Short List: February 13 - 19 | Featured Events | Pittsburgh | Pittsburgh City Paper

SPOTLIGHT: Fri., Feb. 15 — Comedy

What's behind Pittsburgh's newly burgeoning comedy scene? Abby Fudor largely credits the Pittsburgh Improv Jam, at the Cabaret at Theatre Square. At least, that three-year-old Thursday showcase is where Fudor connected with fellow writers and performers Randy Kirk, Kristy Nolen, Jethro Nolen and Michael Rubino, now partners in The Arcade Theater. The Downtown venue opens this weekend with four shows that reflect organizers' desire to produce and present "all things comedy." In a Liberty Avenue storefront (formerly La Prima Espresso) leased from the Pittsburgh Cultural Trust, the four shows will be headlined by an eclectic array of talents, from "Pittsburgh Dad" Curt Wootton and magician-comic Lee Terbosic to standup comics (and father and son) Gene Collier and Sean Collier. Each show features Arcade's brand-new in-house team of improv veterans, Player One, plying both long- and short-form improv. Other programs variously feature Frankly Scarlett, the city's only all-female sketch troupe; musician Addi Twigg; juggler and yo-yo artist Mark Hayward; and Joe Wos, the Toonseum's cartooning storyteller. Pittsburgh already has the Improv Jam, the Pittsburgh Improv, Steel City Improv Theater (now in Shadyside) and more. Now it has Arcade Theater, too, planning shows every Friday and Saturday night. "We're all just funny people who enjoy comedy and laughing," says Fudor. Bill O'Driscoll 8 and 10 p.m. Fri., Feb. 15, and 8 and 10 p.m. Fri., Feb. 16. 811 Liberty Ave., Downtown. $20-25. 412-339-0608 or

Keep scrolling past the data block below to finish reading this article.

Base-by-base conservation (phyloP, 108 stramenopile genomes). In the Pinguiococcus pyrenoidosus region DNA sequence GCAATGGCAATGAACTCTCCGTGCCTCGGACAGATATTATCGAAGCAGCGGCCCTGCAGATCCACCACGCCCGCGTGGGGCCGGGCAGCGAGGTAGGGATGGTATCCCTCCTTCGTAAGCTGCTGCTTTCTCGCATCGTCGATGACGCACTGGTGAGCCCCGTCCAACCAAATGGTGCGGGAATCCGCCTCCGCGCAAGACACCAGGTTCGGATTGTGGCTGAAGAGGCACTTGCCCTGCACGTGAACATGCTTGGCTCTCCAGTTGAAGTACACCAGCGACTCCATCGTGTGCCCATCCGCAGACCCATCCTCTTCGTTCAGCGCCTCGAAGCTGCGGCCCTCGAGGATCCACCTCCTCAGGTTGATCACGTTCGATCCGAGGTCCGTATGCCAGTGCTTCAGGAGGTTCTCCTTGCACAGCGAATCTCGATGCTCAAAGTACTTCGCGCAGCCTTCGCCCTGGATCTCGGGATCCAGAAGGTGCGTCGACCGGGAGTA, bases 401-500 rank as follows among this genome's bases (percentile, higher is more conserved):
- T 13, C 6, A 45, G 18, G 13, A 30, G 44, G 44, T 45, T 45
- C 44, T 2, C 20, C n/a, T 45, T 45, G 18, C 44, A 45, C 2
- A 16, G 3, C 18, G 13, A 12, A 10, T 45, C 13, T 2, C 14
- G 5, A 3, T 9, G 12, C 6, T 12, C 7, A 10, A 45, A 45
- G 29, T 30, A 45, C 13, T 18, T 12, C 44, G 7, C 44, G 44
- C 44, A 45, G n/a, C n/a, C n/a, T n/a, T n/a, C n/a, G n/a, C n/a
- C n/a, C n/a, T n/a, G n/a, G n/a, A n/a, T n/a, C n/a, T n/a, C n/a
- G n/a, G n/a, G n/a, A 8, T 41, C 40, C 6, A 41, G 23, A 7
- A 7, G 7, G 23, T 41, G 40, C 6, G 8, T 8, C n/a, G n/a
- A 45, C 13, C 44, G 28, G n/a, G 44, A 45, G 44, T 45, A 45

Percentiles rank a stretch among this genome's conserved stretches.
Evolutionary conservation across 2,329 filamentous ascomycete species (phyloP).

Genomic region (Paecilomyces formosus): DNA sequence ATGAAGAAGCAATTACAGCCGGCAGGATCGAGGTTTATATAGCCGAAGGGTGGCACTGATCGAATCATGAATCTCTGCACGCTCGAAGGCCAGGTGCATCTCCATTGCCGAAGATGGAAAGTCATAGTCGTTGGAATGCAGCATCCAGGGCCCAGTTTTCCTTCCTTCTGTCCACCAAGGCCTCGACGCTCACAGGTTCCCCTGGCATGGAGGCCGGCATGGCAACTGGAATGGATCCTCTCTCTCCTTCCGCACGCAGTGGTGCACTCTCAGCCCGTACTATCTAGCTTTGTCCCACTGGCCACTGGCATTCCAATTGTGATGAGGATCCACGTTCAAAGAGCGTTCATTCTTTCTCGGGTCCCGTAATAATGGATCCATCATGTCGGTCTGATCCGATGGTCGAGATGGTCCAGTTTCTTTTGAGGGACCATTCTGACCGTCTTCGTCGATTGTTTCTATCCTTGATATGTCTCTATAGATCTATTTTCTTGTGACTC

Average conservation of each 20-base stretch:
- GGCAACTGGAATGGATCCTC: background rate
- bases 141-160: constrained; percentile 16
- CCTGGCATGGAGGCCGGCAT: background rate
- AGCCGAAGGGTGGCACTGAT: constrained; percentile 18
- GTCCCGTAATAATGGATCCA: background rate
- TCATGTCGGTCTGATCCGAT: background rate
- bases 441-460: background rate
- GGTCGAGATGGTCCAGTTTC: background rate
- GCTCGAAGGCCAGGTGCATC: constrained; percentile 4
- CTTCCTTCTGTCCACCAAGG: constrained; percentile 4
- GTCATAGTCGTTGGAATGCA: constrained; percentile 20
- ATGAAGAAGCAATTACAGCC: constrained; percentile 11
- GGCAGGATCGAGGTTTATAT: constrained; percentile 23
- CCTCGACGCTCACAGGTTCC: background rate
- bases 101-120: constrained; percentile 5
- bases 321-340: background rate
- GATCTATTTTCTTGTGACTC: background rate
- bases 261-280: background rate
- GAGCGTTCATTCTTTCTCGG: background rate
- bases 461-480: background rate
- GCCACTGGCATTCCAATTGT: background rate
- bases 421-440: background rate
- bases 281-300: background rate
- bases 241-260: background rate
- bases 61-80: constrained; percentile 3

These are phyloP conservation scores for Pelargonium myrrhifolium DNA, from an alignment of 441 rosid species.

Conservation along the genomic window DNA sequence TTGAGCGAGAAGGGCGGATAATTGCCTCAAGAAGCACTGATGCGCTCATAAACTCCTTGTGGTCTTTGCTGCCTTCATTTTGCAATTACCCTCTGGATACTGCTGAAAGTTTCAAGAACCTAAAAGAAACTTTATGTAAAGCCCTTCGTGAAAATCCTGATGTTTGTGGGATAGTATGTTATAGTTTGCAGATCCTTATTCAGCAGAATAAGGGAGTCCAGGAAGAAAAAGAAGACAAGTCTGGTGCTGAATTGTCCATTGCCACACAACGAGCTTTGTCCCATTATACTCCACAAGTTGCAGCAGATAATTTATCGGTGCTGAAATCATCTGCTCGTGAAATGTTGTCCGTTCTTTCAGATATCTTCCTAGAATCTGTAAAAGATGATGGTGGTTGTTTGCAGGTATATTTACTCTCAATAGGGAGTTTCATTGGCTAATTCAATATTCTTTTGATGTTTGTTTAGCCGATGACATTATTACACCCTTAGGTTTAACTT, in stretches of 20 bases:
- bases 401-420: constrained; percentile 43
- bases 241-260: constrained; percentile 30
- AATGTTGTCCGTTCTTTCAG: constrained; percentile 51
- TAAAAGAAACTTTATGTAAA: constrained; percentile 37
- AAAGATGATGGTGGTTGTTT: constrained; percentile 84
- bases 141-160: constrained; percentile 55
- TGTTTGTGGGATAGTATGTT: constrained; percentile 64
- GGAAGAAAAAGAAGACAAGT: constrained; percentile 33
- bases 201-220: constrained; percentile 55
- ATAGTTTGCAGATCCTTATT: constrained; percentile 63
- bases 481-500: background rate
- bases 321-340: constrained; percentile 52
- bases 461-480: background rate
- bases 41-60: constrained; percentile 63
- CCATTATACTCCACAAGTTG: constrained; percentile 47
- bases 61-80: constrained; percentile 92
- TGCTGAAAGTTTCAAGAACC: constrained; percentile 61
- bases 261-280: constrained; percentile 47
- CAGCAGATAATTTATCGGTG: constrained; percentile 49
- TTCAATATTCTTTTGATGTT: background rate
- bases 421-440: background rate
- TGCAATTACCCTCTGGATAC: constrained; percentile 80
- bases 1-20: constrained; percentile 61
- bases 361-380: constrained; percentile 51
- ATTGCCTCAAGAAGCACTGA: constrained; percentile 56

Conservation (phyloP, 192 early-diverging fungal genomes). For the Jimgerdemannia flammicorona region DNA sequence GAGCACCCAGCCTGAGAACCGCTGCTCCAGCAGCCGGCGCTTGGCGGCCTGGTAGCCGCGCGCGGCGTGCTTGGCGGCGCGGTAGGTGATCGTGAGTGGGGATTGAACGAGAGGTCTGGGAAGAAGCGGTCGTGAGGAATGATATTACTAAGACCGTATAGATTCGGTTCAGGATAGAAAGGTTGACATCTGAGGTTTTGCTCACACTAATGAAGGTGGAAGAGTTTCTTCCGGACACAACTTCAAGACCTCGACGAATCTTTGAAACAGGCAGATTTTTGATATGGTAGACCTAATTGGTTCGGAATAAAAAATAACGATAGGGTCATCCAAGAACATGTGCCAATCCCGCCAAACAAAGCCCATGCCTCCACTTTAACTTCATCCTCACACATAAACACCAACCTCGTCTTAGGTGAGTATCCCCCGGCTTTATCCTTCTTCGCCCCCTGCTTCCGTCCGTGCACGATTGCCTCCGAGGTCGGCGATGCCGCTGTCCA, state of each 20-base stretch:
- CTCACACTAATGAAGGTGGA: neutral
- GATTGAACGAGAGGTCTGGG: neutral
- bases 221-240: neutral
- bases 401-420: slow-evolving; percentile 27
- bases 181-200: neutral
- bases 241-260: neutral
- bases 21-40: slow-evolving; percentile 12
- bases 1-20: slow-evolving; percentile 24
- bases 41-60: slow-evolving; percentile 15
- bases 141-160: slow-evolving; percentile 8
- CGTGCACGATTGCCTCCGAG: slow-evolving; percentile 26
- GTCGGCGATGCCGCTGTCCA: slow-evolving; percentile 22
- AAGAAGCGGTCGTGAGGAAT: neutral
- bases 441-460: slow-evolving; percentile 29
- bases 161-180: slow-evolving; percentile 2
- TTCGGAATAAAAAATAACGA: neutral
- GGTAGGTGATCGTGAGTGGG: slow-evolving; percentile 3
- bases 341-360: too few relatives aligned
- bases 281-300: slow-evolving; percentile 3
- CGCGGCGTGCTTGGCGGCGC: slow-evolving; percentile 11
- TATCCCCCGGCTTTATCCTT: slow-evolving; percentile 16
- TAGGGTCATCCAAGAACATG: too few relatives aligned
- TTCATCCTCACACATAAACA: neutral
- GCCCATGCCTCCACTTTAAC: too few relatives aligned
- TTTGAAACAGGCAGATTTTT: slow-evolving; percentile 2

Thu., Feb. 14 — Stage

It's bubblegum with a message. The campy musical comedy Zanna, Don't! imagines a Midwestern high school in a world where homosexuality is the norm and heterosexuality taboo. The Girls' Intramural Mechanical Bull-Riding Team sets fashion; chess champs top the pecking order. But what if members of the opposite sex want to kiss in the school musical? Tim Acito and Alexander Dinelaris' 2003 show about Heartsville High was an off-Broadway hit. Pitt Rep's local premiere starts its run — of course — tonight, on Valentine's Day. Bill O'Driscoll 8 p.m. Show continues through March 3. Henry Heymann Theater, Stephen Foster Memorial, 4200 Fifth Ave., Oakland. $12-25. 412-624-7529 or

Thu., Feb. 14 — Stage

Future Tenant Art Space's bi-annual Trespass Residency Series returns tonight. The series offers three separate artists a chance to reside in Future Tenant's Downtown venue for one week each to build a show. The spring series includes work by Andrew Huntley, with Theatre Sans Serif; and performances by Meagan Reagle and 5th Wall Theatre. But it all begins this weekend with three shows by John Zobele's "RRRECYCLE BIN," a digital-art collection of repurposed items. Jeff Ihaza 6 p.m. Also 6 p.m. Fri., Feb. 15, and 6 p.m. Sat., Feb. 16. Trespass continues through March 2. 819 Penn Ave, Downtown. Free.